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Financial and health care planning

We don't like to think about it, but what if life throws us a curveball that we're unable to catch? Who will step in to take care of our stuff -- pay our bills or make decisions about our health care -- if we're unable to do these things? You can plan for these contingencies by completing special documents with an estate planning attorney.

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Powers of attorney: a financial backup plan
A power of attorney is a document that allows someone you choose to manage your financial affairs, such as bill paying and investment decisions, if you become unable to do so.

You may want to relinquish control only under certain circumstances.

Powers of attorney are relatively inexpensive to create. If you designate a family member or close friend as your agent, there may not be a fee. But if, for example, you name a bank or attorney, you will be charged either at an hourly rate or a percentage of your assets annually. Make sure the agent you choose is willing, trustworthy and competent to handle your finances.

Two common types of powers of attorney
With a "durable power of attorney," you name another person to act in your place according to terms you set. These terms can be narrow or broad, time-limited or ongoing.
A "springing power of attorney," on the other hand, only becomes operative under the circumstances delineated in the document. The most common circumstance is incompetence. With a springing power, the agent will have to prove your incapacity (letters from doctors, etc.) before being able to act on your behalf.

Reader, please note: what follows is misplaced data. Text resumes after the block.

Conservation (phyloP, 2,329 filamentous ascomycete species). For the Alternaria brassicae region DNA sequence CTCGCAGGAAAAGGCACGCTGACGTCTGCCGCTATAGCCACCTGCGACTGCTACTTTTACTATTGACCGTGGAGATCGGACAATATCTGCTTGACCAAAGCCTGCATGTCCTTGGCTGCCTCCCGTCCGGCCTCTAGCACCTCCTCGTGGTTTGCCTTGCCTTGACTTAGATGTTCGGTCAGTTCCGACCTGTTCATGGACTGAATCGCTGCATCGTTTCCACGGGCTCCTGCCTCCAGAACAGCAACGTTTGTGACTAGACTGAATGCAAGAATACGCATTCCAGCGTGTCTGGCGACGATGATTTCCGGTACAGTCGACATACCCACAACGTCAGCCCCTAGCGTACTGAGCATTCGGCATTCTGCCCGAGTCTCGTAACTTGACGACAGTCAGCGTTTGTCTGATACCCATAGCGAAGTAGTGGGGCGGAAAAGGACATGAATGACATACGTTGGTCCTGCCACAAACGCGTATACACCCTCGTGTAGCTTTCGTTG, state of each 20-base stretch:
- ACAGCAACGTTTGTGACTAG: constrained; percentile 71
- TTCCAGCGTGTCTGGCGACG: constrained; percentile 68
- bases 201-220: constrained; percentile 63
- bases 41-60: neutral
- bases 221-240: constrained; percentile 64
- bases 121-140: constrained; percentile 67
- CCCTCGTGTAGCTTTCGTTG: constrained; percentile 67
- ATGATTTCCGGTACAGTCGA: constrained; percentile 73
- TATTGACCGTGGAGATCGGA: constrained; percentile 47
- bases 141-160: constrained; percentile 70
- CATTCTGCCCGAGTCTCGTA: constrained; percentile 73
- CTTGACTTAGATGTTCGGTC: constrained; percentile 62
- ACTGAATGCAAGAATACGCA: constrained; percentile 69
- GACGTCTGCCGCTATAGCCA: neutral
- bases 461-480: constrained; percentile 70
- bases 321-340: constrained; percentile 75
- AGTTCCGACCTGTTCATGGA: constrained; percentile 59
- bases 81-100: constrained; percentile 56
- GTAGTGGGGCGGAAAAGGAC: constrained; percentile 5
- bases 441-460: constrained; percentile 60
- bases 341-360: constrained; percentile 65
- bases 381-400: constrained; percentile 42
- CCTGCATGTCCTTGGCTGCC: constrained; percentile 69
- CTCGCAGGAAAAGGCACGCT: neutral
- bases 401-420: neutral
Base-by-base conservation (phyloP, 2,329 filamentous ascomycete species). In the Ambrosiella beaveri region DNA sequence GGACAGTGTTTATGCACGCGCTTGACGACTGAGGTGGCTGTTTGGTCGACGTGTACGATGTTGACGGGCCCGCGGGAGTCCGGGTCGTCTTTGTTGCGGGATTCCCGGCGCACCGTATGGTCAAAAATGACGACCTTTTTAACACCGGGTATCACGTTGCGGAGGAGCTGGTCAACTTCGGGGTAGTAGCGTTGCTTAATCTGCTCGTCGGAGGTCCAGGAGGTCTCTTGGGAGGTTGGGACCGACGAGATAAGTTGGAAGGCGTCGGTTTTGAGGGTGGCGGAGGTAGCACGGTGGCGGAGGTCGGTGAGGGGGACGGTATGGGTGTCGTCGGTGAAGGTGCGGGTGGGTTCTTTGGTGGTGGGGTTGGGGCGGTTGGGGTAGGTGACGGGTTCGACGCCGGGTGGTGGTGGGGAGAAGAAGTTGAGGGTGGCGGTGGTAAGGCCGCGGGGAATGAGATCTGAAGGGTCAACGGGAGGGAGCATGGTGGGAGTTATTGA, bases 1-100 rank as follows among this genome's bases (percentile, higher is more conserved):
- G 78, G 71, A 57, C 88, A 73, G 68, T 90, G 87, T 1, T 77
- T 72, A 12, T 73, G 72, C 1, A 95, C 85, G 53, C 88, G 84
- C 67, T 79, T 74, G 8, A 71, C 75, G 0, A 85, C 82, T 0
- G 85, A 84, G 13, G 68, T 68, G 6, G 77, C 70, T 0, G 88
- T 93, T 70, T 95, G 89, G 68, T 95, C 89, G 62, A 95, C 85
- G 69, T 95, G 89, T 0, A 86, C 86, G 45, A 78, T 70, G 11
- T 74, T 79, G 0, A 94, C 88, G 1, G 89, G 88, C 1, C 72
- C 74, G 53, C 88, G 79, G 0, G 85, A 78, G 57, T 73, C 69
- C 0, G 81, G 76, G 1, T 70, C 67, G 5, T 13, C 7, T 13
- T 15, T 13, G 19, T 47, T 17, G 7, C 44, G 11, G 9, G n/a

Health care planning
Health planning is every bit as important as wealth planning. Executing one or more of these documents in advance spares your loved ones the anguish of having to make these kinds of decisions for you.

The broad category of health care documents is often called "advance medical directives." Within this category are the following documents:

  • Medical powers of attorney. These instruments authorize one or more representatives to make health care decisions for you if you are not capable as determined by your doctors. It can provide narrow or broad directions for your agent to follow.
  • Health care proxies. This is a brief declaration naming another to provide informed consent concerning your medical treatment if you cannot provide it yourself.
  • Living wills. This document declares your wishes regarding medical intervention if you become terminally ill or are in a persistent vegetative state. In most situations, living wills state that the patient does not wish to prolong the dying process by artificial, mechanical means.
Bankrate.com's corrections policy
-- Updated: Oct. 1, 2007
 
 
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